Continuing to bring everyone up to date with what The Times are doing about Arsenal, here’s their feature on Manuel Almunia from October 1. No, wait! He’s not an Arsenal player anymore is he? Hard to tell when we hadn’t seen him for two years anyway. During that time, if he hadn’t been paid at all they could have knocked at least £2 off every ticket in the stadium for every match. That’s not actually Almunia’s fault, though for me it does leave a slight resentment.
Almunia is now plying his trade at Watford, who he joined on a free transfer. Yes, he could not be sold because his vast wage didn’t justify his talent, so no one else would match it; thus he sat around smiling until his contract finally came to an end. Repeat last sentence of previous paragraph.
The most interesting quotes from this piece have been widely disseminated already, including this one on Lehmann: “Jens and me didn’t speak – and I mean never – but he’s a lovely person off the pitch. He didn’t hate me.” How do you know he didn’t hate you if he never – and I mean never – spoke to you? Did he go round telling other people, “I don’t speak to Manuel, but I don’t hate him”?
On Fabianski: “A fantastic man. Maybe not at Arsenal, but he’ll play regularly in the Premier League.” I assume the ‘maybe not at Arsenal’ is related to the ‘playing regularly’ rather the ‘fantastic man’. Either way, I think Almunia’s judgement is off. I can’t see Fabianski making it as a regular Premier League keeper.
On Szczesny: “He needs to be more mature. He should think twice before doing certain things.” He should think once before doing certain things. But it turns out that Almunia is referring only to off-field activities, apparently Chezzer has no flaws on the pitch.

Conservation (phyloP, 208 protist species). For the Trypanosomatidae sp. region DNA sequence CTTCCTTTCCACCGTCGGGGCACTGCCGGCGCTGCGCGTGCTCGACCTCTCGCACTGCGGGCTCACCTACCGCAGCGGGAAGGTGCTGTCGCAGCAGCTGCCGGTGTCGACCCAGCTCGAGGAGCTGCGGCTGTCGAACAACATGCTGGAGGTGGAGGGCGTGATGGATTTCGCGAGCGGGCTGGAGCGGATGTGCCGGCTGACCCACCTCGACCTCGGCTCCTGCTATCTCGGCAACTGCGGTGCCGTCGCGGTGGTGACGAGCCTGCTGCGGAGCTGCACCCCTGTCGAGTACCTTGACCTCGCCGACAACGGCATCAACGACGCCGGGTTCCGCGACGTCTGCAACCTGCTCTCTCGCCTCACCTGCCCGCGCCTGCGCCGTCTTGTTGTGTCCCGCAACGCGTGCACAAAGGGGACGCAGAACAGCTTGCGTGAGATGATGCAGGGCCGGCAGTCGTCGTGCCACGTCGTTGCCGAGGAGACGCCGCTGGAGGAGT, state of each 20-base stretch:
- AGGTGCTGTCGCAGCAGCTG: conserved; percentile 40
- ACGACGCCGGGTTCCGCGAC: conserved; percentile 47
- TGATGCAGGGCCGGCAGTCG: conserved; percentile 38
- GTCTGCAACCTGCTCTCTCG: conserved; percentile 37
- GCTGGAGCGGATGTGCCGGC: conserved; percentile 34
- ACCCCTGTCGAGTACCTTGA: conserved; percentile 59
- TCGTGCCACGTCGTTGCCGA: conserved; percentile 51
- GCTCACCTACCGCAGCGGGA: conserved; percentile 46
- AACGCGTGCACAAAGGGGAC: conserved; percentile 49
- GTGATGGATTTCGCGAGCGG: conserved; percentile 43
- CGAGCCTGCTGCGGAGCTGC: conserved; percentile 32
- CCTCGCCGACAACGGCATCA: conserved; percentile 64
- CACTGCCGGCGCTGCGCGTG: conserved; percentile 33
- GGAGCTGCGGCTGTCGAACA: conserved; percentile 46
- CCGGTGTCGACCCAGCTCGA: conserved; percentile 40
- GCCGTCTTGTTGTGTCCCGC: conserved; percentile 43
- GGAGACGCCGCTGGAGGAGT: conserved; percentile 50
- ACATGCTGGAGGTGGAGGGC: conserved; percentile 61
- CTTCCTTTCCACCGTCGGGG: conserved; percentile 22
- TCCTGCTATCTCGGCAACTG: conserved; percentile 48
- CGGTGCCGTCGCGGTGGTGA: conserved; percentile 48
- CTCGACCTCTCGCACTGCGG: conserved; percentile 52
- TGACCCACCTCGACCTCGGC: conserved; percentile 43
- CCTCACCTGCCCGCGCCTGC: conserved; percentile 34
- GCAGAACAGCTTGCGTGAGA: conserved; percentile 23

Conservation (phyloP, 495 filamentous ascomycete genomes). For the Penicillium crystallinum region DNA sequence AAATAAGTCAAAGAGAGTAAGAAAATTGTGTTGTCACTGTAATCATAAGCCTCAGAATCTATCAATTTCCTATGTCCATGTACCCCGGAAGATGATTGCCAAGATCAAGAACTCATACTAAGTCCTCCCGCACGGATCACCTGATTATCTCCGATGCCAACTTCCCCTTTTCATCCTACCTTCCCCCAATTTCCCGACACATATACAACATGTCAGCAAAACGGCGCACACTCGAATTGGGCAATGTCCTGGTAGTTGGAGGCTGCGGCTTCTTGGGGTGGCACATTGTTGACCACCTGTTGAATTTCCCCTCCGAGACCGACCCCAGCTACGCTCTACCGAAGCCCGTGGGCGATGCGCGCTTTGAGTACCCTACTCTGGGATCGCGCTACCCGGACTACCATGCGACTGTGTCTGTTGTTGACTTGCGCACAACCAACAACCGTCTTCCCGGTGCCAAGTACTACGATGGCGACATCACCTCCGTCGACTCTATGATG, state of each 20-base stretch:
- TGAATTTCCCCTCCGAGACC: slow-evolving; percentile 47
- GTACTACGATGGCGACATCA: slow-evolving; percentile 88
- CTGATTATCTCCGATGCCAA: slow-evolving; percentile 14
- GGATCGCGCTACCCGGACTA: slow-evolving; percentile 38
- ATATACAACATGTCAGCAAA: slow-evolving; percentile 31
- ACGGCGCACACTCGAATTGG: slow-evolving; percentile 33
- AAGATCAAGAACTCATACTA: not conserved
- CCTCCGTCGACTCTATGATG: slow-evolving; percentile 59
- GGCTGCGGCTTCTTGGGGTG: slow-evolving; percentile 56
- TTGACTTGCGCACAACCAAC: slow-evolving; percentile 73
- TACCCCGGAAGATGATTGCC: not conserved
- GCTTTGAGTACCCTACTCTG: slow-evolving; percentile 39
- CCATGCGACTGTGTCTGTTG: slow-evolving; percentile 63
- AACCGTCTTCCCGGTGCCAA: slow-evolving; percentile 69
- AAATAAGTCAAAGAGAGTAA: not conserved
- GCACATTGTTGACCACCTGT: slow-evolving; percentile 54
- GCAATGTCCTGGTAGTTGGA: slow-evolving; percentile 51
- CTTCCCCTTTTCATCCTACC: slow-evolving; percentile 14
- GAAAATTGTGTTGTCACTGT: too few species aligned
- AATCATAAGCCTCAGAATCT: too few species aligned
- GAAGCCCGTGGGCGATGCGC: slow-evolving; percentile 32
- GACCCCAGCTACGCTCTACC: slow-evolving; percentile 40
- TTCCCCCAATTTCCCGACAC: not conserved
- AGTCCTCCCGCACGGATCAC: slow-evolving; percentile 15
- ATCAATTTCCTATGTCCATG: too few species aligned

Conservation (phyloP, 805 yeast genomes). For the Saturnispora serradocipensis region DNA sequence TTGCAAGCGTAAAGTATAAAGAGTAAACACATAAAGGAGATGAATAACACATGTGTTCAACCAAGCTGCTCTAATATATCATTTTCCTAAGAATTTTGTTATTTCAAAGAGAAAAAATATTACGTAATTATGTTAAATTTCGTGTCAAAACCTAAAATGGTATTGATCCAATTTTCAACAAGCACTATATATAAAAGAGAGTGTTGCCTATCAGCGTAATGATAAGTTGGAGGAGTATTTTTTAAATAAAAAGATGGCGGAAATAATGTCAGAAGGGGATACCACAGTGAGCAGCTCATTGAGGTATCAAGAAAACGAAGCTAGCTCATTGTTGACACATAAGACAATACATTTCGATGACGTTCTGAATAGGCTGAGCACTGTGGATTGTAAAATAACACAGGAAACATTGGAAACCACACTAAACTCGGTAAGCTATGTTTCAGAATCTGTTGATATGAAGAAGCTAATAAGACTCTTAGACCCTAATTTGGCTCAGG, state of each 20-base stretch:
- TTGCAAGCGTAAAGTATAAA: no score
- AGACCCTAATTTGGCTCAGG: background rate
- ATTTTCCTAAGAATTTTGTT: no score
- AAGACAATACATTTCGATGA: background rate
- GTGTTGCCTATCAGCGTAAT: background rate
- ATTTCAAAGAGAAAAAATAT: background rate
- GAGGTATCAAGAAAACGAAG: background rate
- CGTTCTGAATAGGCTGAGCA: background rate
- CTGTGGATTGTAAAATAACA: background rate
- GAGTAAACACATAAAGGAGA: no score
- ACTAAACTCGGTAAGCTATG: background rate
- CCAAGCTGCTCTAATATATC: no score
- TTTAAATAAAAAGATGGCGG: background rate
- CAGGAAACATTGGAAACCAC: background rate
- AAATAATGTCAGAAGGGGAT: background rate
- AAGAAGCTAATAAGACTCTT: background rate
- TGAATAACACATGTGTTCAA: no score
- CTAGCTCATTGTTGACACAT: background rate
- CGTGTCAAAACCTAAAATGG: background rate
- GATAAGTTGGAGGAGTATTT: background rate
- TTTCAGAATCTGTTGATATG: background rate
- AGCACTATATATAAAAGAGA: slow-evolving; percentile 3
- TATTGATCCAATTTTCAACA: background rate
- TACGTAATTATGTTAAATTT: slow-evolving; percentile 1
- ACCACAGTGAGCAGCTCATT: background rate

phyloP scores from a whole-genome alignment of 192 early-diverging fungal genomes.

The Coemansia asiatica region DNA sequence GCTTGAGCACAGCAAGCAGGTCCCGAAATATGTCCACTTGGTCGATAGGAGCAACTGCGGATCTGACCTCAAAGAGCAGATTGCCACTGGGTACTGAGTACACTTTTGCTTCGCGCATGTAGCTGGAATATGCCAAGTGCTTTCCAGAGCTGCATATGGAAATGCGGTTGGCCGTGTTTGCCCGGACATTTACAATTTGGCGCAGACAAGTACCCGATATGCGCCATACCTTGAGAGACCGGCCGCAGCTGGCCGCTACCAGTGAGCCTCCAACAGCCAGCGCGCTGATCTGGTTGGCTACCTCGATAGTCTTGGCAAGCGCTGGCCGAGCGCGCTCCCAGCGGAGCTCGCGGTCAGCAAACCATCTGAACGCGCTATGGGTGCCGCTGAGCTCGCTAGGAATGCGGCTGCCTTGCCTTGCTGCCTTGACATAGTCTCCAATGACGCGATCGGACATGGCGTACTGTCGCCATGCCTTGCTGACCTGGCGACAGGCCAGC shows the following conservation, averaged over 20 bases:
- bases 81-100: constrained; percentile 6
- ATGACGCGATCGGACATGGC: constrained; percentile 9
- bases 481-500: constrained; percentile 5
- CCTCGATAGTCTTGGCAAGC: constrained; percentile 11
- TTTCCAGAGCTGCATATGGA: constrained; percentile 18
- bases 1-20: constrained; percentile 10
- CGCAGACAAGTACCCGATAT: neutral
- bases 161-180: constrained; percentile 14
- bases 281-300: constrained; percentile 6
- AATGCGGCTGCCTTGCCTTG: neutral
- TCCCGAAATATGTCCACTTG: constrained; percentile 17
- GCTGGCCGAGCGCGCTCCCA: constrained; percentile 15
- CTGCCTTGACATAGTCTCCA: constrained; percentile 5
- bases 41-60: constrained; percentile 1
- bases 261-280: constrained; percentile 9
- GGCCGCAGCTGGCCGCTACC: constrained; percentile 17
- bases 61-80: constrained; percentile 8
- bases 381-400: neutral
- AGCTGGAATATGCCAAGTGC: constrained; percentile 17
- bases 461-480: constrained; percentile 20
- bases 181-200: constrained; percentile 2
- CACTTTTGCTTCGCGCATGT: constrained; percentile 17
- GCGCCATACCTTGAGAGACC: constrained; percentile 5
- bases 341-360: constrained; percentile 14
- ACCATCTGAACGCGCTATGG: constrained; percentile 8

On Arsenal’s current three keepers as a group: “All three have experience and ability, so Arsenal should be happy.” Is he kidding? None of the current keepers is going to win us a title. His judgement really doesn’t seem to have improved.
Apparently Almunia’s biggest regret is that he didn’t leave Arsenal a year earlier. “Maybe I should have left a year earlier, but I had a contract that was too good to refuse.” Repeat last two sentences of first paragraph.
Back to Jens again: when he was brought back as a temporary measure Almunia “couldn’t find an explanation”. Hmm. The expression ‘elephant in the room’ springs to mind. But then it all turns to sunshine and rainbows, as apparently when Lehmann was leaving he suddenly turned into Almunia’s best mate! All the ignoring him for years was just a result of Mad Jens’s competitive nature! Hurrah!
We then finally learn that Almunia has put his money – I mean our money – into buying a farm and some thoroughbred horses in Spain to enjoy in his retirement. Oh good. So pleased to hear he hasn’t frittered it away.
Ultimately I’m annoyed by this whole piece (yes, I get annoyed easily, I know), as there is no critical judgement applied. I’d have had to go down the route of, “Yeah, but the thing is Manuel, you were a bit rubbish, weren’t you? You were never the class required to win trophies at a top club.” Let’s see what he would have said to that.